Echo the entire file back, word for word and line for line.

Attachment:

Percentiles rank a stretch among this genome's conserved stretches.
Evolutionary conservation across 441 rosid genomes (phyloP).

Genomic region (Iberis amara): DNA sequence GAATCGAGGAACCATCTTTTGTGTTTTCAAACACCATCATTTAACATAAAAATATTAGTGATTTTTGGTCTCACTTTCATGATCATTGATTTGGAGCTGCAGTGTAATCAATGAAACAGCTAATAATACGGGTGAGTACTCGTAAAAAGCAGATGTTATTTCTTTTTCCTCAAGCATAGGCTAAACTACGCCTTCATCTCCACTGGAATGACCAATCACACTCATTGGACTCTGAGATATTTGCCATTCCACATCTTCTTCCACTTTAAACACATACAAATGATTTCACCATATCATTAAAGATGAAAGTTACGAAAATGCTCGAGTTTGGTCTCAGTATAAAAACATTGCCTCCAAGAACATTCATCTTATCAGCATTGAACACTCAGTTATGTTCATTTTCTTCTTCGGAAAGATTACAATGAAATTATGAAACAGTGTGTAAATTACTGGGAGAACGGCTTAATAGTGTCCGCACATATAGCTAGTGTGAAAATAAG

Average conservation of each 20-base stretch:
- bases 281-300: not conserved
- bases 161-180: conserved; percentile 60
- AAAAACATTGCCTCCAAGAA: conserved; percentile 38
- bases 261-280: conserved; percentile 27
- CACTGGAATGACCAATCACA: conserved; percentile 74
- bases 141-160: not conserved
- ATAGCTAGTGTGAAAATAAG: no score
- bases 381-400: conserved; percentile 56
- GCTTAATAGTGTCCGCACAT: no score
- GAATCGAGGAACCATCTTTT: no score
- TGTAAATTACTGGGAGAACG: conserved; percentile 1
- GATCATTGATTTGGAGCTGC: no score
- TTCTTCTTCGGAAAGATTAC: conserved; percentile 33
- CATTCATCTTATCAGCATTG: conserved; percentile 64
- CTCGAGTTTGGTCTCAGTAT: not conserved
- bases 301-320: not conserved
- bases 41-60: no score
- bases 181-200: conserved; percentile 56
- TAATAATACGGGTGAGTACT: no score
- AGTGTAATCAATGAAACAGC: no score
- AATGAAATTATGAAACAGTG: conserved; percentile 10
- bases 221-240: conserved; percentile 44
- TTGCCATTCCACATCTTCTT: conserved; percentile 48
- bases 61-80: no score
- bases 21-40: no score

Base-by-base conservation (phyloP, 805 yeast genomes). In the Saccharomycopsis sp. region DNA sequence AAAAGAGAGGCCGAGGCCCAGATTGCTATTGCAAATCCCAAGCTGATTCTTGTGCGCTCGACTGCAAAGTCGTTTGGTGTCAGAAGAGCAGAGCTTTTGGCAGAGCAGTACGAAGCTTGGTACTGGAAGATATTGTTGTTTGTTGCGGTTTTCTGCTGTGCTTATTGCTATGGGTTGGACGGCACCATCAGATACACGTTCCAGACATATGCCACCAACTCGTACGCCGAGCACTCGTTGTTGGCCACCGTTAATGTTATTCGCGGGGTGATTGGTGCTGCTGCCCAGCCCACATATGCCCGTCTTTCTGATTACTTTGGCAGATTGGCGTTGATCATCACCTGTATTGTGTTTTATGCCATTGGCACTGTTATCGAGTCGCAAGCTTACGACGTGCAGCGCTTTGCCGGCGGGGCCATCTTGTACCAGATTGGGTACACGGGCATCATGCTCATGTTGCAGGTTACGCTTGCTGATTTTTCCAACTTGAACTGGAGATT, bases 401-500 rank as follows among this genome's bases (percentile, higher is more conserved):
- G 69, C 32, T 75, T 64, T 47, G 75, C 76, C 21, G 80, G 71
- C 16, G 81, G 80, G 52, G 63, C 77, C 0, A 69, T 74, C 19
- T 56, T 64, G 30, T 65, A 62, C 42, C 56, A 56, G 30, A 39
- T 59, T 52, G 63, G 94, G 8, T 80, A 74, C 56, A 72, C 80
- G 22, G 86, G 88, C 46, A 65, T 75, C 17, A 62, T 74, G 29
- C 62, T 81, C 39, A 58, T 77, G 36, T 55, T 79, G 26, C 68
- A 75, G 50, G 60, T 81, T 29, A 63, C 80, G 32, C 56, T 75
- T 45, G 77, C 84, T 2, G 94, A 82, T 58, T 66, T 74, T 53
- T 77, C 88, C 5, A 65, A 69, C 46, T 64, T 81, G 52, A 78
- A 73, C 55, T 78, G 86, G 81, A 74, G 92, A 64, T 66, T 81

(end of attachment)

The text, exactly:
Percentiles rank a stretch among this genome's conserved stretches.
Evolutionary conservation across 441 rosid genomes (phyloP).

Genomic region (Iberis amara): DNA sequence GAATCGAGGAACCATCTTTTGTGTTTTCAAACACCATCATTTAACATAAAAATATTAGTGATTTTTGGTCTCACTTTCATGATCATTGATTTGGAGCTGCAGTGTAATCAATGAAACAGCTAATAATACGGGTGAGTACTCGTAAAAAGCAGATGTTATTTCTTTTTCCTCAAGCATAGGCTAAACTACGCCTTCATCTCCACTGGAATGACCAATCACACTCATTGGACTCTGAGATATTTGCCATTCCACATCTTCTTCCACTTTAAACACATACAAATGATTTCACCATATCATTAAAGATGAAAGTTACGAAAATGCTCGAGTTTGGTCTCAGTATAAAAACATTGCCTCCAAGAACATTCATCTTATCAGCATTGAACACTCAGTTATGTTCATTTTCTTCTTCGGAAAGATTACAATGAAATTATGAAACAGTGTGTAAATTACTGGGAGAACGGCTTAATAGTGTCCGCACATATAGCTAGTGTGAAAATAAG

Average conservation of each 20-base stretch:
- bases 281-300: not conserved
- bases 161-180: conserved; percentile 60
- AAAAACATTGCCTCCAAGAA: conserved; percentile 38
- bases 261-280: conserved; percentile 27
- CACTGGAATGACCAATCACA: conserved; percentile 74
- bases 141-160: not conserved
- ATAGCTAGTGTGAAAATAAG: no score
- bases 381-400: conserved; percentile 56
- GCTTAATAGTGTCCGCACAT: no score
- GAATCGAGGAACCATCTTTT: no score
- TGTAAATTACTGGGAGAACG: conserved; percentile 1
- GATCATTGATTTGGAGCTGC: no score
- TTCTTCTTCGGAAAGATTAC: conserved; percentile 33
- CATTCATCTTATCAGCATTG: conserved; percentile 64
- CTCGAGTTTGGTCTCAGTAT: not conserved
- bases 301-320: not conserved
- bases 41-60: no score
- bases 181-200: conserved; percentile 56
- TAATAATACGGGTGAGTACT: no score
- AGTGTAATCAATGAAACAGC: no score
- AATGAAATTATGAAACAGTG: conserved; percentile 10
- bases 221-240: conserved; percentile 44
- TTGCCATTCCACATCTTCTT: conserved; percentile 48
- bases 61-80: no score
- bases 21-40: no score

Base-by-base conservation (phyloP, 805 yeast genomes). In the Saccharomycopsis sp. region DNA sequence AAAAGAGAGGCCGAGGCCCAGATTGCTATTGCAAATCCCAAGCTGATTCTTGTGCGCTCGACTGCAAAGTCGTTTGGTGTCAGAAGAGCAGAGCTTTTGGCAGAGCAGTACGAAGCTTGGTACTGGAAGATATTGTTGTTTGTTGCGGTTTTCTGCTGTGCTTATTGCTATGGGTTGGACGGCACCATCAGATACACGTTCCAGACATATGCCACCAACTCGTACGCCGAGCACTCGTTGTTGGCCACCGTTAATGTTATTCGCGGGGTGATTGGTGCTGCTGCCCAGCCCACATATGCCCGTCTTTCTGATTACTTTGGCAGATTGGCGTTGATCATCACCTGTATTGTGTTTTATGCCATTGGCACTGTTATCGAGTCGCAAGCTTACGACGTGCAGCGCTTTGCCGGCGGGGCCATCTTGTACCAGATTGGGTACACGGGCATCATGCTCATGTTGCAGGTTACGCTTGCTGATTTTTCCAACTTGAACTGGAGATT, bases 401-500 rank as follows among this genome's bases (percentile, higher is more conserved):
- G 69, C 32, T 75, T 64, T 47, G 75, C 76, C 21, G 80, G 71
- C 16, G 81, G 80, G 52, G 63, C 77, C 0, A 69, T 74, C 19
- T 56, T 64, G 30, T 65, A 62, C 42, C 56, A 56, G 30, A 39
- T 59, T 52, G 63, G 94, G 8, T 80, A 74, C 56, A 72, C 80
- G 22, G 86, G 88, C 46, A 65, T 75, C 17, A 62, T 74, G 29
- C 62, T 81, C 39, A 58, T 77, G 36, T 55, T 79, G 26, C 68
- A 75, G 50, G 60, T 81, T 29, A 63, C 80, G 32, C 56, T 75
- T 45, G 77, C 84, T 2, G 94, A 82, T 58, T 66, T 74, T 53
- T 77, C 88, C 5, A 65, A 69, C 46, T 64, T 81, G 52, A 78
- A 73, C 55, T 78, G 86, G 81, A 74, G 92, A 64, T 66, T 81